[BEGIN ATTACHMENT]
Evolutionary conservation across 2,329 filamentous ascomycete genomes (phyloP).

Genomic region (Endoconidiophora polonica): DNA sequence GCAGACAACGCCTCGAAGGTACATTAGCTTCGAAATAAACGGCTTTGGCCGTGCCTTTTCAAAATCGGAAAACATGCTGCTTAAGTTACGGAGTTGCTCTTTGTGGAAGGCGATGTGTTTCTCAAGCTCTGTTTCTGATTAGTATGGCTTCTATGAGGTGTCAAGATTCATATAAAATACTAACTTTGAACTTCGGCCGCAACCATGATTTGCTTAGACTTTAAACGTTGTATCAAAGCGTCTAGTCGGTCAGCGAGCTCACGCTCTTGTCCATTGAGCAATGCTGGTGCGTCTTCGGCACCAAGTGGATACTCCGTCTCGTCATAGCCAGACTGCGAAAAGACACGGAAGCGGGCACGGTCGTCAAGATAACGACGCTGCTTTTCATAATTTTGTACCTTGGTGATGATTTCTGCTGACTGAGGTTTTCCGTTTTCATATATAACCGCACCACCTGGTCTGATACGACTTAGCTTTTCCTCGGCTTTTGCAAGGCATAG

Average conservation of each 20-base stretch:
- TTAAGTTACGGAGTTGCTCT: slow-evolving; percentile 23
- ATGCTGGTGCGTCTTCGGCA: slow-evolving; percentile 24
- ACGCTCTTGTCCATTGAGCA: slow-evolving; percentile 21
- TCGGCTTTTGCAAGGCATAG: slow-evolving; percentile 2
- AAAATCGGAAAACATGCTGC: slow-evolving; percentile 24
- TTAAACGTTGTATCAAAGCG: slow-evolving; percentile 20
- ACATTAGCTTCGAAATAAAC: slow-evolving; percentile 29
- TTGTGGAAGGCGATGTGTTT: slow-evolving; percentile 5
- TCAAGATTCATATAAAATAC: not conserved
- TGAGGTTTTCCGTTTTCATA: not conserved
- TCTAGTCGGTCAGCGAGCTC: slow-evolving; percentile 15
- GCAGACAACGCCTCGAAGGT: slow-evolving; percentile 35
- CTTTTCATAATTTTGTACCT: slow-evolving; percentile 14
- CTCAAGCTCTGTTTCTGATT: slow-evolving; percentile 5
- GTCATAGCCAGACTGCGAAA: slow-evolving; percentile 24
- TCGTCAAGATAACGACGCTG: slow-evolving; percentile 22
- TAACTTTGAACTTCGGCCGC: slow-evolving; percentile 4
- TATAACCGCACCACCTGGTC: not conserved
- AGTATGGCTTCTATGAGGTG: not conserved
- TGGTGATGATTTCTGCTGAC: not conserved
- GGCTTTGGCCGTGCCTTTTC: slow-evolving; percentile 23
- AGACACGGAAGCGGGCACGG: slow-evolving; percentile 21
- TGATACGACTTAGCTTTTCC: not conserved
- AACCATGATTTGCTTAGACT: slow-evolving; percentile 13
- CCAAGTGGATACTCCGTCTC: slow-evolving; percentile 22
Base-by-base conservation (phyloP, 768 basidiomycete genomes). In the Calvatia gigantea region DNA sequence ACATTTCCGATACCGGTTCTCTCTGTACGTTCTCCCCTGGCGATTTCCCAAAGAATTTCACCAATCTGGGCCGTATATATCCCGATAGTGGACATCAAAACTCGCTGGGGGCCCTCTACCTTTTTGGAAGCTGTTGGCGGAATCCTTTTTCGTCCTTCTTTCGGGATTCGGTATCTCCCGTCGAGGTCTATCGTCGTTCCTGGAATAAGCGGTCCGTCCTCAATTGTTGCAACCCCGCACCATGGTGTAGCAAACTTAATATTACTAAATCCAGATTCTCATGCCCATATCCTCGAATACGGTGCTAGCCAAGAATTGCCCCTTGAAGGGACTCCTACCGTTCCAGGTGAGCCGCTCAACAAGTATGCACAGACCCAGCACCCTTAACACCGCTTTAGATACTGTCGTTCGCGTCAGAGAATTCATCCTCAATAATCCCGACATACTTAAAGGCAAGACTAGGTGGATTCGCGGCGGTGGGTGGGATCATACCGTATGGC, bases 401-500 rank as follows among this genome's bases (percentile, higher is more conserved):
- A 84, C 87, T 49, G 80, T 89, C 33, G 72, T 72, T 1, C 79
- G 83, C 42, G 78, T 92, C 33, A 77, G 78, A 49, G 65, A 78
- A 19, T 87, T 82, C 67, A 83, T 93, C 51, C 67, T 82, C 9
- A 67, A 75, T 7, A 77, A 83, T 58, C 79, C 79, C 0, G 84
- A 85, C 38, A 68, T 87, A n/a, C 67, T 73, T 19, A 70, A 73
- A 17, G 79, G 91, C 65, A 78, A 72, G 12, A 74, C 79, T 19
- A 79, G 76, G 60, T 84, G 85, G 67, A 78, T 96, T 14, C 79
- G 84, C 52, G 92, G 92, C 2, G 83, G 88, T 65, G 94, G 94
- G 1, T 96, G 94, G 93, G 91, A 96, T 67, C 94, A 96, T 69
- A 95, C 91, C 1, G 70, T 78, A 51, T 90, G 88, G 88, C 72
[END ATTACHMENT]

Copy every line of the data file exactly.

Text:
Evolutionary conservation across 2,329 filamentous ascomycete genomes (phyloP).

Genomic region (Endoconidiophora polonica): DNA sequence GCAGACAACGCCTCGAAGGTACATTAGCTTCGAAATAAACGGCTTTGGCCGTGCCTTTTCAAAATCGGAAAACATGCTGCTTAAGTTACGGAGTTGCTCTTTGTGGAAGGCGATGTGTTTCTCAAGCTCTGTTTCTGATTAGTATGGCTTCTATGAGGTGTCAAGATTCATATAAAATACTAACTTTGAACTTCGGCCGCAACCATGATTTGCTTAGACTTTAAACGTTGTATCAAAGCGTCTAGTCGGTCAGCGAGCTCACGCTCTTGTCCATTGAGCAATGCTGGTGCGTCTTCGGCACCAAGTGGATACTCCGTCTCGTCATAGCCAGACTGCGAAAAGACACGGAAGCGGGCACGGTCGTCAAGATAACGACGCTGCTTTTCATAATTTTGTACCTTGGTGATGATTTCTGCTGACTGAGGTTTTCCGTTTTCATATATAACCGCACCACCTGGTCTGATACGACTTAGCTTTTCCTCGGCTTTTGCAAGGCATAG

Average conservation of each 20-base stretch:
- TTAAGTTACGGAGTTGCTCT: slow-evolving; percentile 23
- ATGCTGGTGCGTCTTCGGCA: slow-evolving; percentile 24
- ACGCTCTTGTCCATTGAGCA: slow-evolving; percentile 21
- TCGGCTTTTGCAAGGCATAG: slow-evolving; percentile 2
- AAAATCGGAAAACATGCTGC: slow-evolving; percentile 24
- TTAAACGTTGTATCAAAGCG: slow-evolving; percentile 20
- ACATTAGCTTCGAAATAAAC: slow-evolving; percentile 29
- TTGTGGAAGGCGATGTGTTT: slow-evolving; percentile 5
- TCAAGATTCATATAAAATAC: not conserved
- TGAGGTTTTCCGTTTTCATA: not conserved
- TCTAGTCGGTCAGCGAGCTC: slow-evolving; percentile 15
- GCAGACAACGCCTCGAAGGT: slow-evolving; percentile 35
- CTTTTCATAATTTTGTACCT: slow-evolving; percentile 14
- CTCAAGCTCTGTTTCTGATT: slow-evolving; percentile 5
- GTCATAGCCAGACTGCGAAA: slow-evolving; percentile 24
- TCGTCAAGATAACGACGCTG: slow-evolving; percentile 22
- TAACTTTGAACTTCGGCCGC: slow-evolving; percentile 4
- TATAACCGCACCACCTGGTC: not conserved
- AGTATGGCTTCTATGAGGTG: not conserved
- TGGTGATGATTTCTGCTGAC: not conserved
- GGCTTTGGCCGTGCCTTTTC: slow-evolving; percentile 23
- AGACACGGAAGCGGGCACGG: slow-evolving; percentile 21
- TGATACGACTTAGCTTTTCC: not conserved
- AACCATGATTTGCTTAGACT: slow-evolving; percentile 13
- CCAAGTGGATACTCCGTCTC: slow-evolving; percentile 22
Base-by-base conservation (phyloP, 768 basidiomycete genomes). In the Calvatia gigantea region DNA sequence ACATTTCCGATACCGGTTCTCTCTGTACGTTCTCCCCTGGCGATTTCCCAAAGAATTTCACCAATCTGGGCCGTATATATCCCGATAGTGGACATCAAAACTCGCTGGGGGCCCTCTACCTTTTTGGAAGCTGTTGGCGGAATCCTTTTTCGTCCTTCTTTCGGGATTCGGTATCTCCCGTCGAGGTCTATCGTCGTTCCTGGAATAAGCGGTCCGTCCTCAATTGTTGCAACCCCGCACCATGGTGTAGCAAACTTAATATTACTAAATCCAGATTCTCATGCCCATATCCTCGAATACGGTGCTAGCCAAGAATTGCCCCTTGAAGGGACTCCTACCGTTCCAGGTGAGCCGCTCAACAAGTATGCACAGACCCAGCACCCTTAACACCGCTTTAGATACTGTCGTTCGCGTCAGAGAATTCATCCTCAATAATCCCGACATACTTAAAGGCAAGACTAGGTGGATTCGCGGCGGTGGGTGGGATCATACCGTATGGC, bases 401-500 rank as follows among this genome's bases (percentile, higher is more conserved):
- A 84, C 87, T 49, G 80, T 89, C 33, G 72, T 72, T 1, C 79
- G 83, C 42, G 78, T 92, C 33, A 77, G 78, A 49, G 65, A 78
- A 19, T 87, T 82, C 67, A 83, T 93, C 51, C 67, T 82, C 9
- A 67, A 75, T 7, A 77, A 83, T 58, C 79, C 79, C 0, G 84
- A 85, C 38, A 68, T 87, A n/a, C 67, T 73, T 19, A 70, A 73
- A 17, G 79, G 91, C 65, A 78, A 72, G 12, A 74, C 79, T 19
- A 79, G 76, G 60, T 84, G 85, G 67, A 78, T 96, T 14, C 79
- G 84, C 52, G 92, G 92, C 2, G 83, G 88, T 65, G 94, G 94
- G 1, T 96, G 94, G 93, G 91, A 96, T 67, C 94, A 96, T 69
- A 95, C 91, C 1, G 70, T 78, A 51, T 90, G 88, G 88, C 72